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Juventus Begins to Rediscover Its Way

A 1–0 win over Chelsea in the Champions League group stage does not cure everything, but it could serve as a foundational moment for a Juve side that is a shell of its previous dominant self.

One result shouldn’t change a season, but Juventus’s victory over reigning European champion Chelsea on Wednesday mattered far more than just three points in their Champions League group. The 1–0 win was about Juventus reasserting itself, regaining some equilibrium and offering, at last, some hope that its second stint under Max Allegri might be somewhere near as successful as his first.

Juve has not been anywhere near its best recently. It took just two points from its opening four games of the Serie A campaign and has since limped to a pair of unconvincing 3–2 victories. The simplistic explanation is to point out that Cristiano Ronaldo has left for Manchester United, and it is of course true that his goals–81 of them over three seasons in the league–helped paper over a lot of cracks. But then, he was in part responsible for many of those cracks; or, to put it more generously, his signing for €100 million in 2018 was part of a more general policy that has undermined the supremacy Juve had previously enjoyed.

When Allegri left the club in 2019, Juve had won eight league titles in a row, five of them under him. He had also won the Coppa Italia four times and taken Juve to two Champions League finals. Juve was, very clearly, one of the best sides in the world at the time. The addition of Ronaldo and his goals at great expense in 2018—after he had helped Real Madrid eliminate Juve from the Champions League in the quarterfinals earlier that year with a stunning overhead kick—was supposed to secure success in Europe. Instead, Juve promptly went out of the next Champions League in the quarterfinals to Ajax, at which point the club lost the plot.


Removing Allegri was essentially an acknowledgement that Juve was bored with domestic success. This is the superclub dilemma, to be so big that domestic success means nothing. Juve, bafflingly, appointed Maurizio Sarri as coach. He had been highly critical of Juve when he was Napoli coach, and his style of football demanded complete buy-in from the players. There was no obvious place in his system for an individualistic forward like Ronaldo. Juve remained all-powerful domestically and won Serie A, but this time the Champions League exit came in the last 16, against Lyon.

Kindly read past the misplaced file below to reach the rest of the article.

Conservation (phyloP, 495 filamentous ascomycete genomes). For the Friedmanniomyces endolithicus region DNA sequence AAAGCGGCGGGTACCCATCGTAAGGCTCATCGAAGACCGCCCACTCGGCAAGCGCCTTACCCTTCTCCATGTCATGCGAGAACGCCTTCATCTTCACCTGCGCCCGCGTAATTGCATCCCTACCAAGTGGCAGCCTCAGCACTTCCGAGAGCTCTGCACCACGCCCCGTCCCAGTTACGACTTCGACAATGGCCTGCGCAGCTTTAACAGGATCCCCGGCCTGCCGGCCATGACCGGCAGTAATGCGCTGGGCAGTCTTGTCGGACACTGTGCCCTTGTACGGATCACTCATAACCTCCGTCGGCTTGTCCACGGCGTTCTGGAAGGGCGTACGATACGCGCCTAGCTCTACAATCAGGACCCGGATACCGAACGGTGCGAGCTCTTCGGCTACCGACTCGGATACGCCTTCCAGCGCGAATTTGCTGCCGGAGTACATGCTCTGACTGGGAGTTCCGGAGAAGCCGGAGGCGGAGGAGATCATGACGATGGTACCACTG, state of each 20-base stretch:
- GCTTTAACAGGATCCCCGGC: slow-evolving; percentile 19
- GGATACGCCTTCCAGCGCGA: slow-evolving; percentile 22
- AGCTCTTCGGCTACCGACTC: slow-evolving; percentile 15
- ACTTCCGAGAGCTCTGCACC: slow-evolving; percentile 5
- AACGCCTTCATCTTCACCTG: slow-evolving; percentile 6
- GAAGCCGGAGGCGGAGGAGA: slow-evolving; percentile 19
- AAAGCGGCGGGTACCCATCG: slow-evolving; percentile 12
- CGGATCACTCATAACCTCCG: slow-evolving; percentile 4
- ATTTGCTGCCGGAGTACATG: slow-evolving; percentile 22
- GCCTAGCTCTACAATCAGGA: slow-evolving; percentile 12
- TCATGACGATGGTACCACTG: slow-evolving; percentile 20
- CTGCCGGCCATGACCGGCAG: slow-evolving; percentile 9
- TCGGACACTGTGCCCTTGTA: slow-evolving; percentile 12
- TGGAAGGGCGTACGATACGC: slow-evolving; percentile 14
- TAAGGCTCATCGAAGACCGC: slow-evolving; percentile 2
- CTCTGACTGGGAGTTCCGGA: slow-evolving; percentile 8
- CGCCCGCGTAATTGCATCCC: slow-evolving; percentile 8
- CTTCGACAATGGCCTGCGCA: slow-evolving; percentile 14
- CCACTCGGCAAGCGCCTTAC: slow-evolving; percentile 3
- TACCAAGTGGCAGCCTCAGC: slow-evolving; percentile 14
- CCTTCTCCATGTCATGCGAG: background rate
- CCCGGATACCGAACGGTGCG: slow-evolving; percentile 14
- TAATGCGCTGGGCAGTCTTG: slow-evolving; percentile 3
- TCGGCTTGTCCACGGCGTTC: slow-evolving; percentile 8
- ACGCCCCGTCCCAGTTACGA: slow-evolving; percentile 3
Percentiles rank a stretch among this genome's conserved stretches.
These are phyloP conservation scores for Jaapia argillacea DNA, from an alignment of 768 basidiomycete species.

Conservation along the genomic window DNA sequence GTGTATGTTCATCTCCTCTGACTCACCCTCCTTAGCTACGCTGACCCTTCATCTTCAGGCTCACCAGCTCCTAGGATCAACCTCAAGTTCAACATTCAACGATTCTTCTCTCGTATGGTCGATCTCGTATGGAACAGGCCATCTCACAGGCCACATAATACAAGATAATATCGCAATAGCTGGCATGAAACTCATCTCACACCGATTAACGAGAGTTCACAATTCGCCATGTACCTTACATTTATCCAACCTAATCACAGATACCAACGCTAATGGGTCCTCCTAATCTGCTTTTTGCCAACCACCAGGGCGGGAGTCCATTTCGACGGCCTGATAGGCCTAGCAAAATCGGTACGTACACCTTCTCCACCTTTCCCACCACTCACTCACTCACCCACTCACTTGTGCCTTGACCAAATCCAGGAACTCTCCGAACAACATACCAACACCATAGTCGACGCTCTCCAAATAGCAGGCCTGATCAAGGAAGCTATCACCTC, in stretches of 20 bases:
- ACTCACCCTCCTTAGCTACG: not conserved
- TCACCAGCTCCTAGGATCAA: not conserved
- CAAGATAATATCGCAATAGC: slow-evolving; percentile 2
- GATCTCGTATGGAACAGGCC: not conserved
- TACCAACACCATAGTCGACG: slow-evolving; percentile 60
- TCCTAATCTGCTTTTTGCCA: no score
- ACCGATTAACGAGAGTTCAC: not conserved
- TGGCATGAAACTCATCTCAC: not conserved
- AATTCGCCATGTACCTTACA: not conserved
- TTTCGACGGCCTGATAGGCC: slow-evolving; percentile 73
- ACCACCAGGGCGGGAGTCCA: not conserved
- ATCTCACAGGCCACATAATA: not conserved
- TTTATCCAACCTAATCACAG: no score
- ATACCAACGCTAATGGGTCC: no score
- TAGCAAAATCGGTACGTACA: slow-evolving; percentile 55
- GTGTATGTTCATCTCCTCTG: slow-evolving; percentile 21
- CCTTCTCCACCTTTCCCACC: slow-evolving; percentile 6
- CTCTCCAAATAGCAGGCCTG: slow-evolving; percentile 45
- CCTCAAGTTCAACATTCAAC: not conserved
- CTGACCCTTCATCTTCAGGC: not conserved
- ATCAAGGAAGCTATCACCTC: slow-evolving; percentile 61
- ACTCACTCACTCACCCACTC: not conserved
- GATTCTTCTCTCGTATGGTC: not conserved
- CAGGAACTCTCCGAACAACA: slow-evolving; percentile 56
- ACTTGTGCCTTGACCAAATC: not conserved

So Allegri left and was replaced by Andrea Pirlo, a club legend and a very fine player, but somebody with no experience as a manager. Juve again went out of the Champions League in the last 16, this time to Porto, but the more shocking evidence of decline came in Serie A, as it finished fourth, upon which the club came to its senses, restored Allegri and moved on from Ronaldo.

The difficult start to this season is a hangover from those past three years. What was it Juve wanted? Bringing in Ronaldo—which directors still insist was a glorious triumph in terms of raising the profile of the club, a claim that, if true, essentially means that transfers and celebrity are now more important in football than actually winning trophies—was a move that suggested an intention of replicating Real Madrid’s model of success, of having big players who won the moments (although how possible that is without a midfield that offered the control Casemiro, Luka Modric and Toni Kroos did is debatable). But appointing Sarri suggested a desire for a modern, integrated team-oriented approach. It could not work. Ronaldo’s signing stifled the tactical development of the team.

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The season after Ronaldo arrived, Juve’s net spend was €20.5 million. Last summer it was €30.7 million. This summer it was €500,000. By the standards of the superclubs, even taking COVID-19 into account, these are tiny sums—and a lot of what has been spent is on loan fees, not even signings themselves. Ronaldo’s signing stifled the economic development of the team.


There are a number of very fine players at Juventus. But the problem is they have not been bought to a plan, and the past two seasons have been characterized by tactical confusion. Whether Allegri is the man to put it right can be debated—there was a sense before he left that he was a little reactive in approach, that he did not follow the proactivity that dominates the modern game—but whoever is in charge will need time to sort out the mess.

In the second half on Wednesday, there were signs of what he is aiming to achieve. With Chelsea playing tentatively, as it has been for a few weeks (and without the services of N'Golo Kanté), Juve looked explosively quick, and won the game 10 seconds into the half with a goal from one of its brightest young talents, Federico Chiesa. 

That does not mean everything is suddenly fixed, that Juventus is back to being truly among the best, but at least Allegri knows what a functional Juve now looks like.

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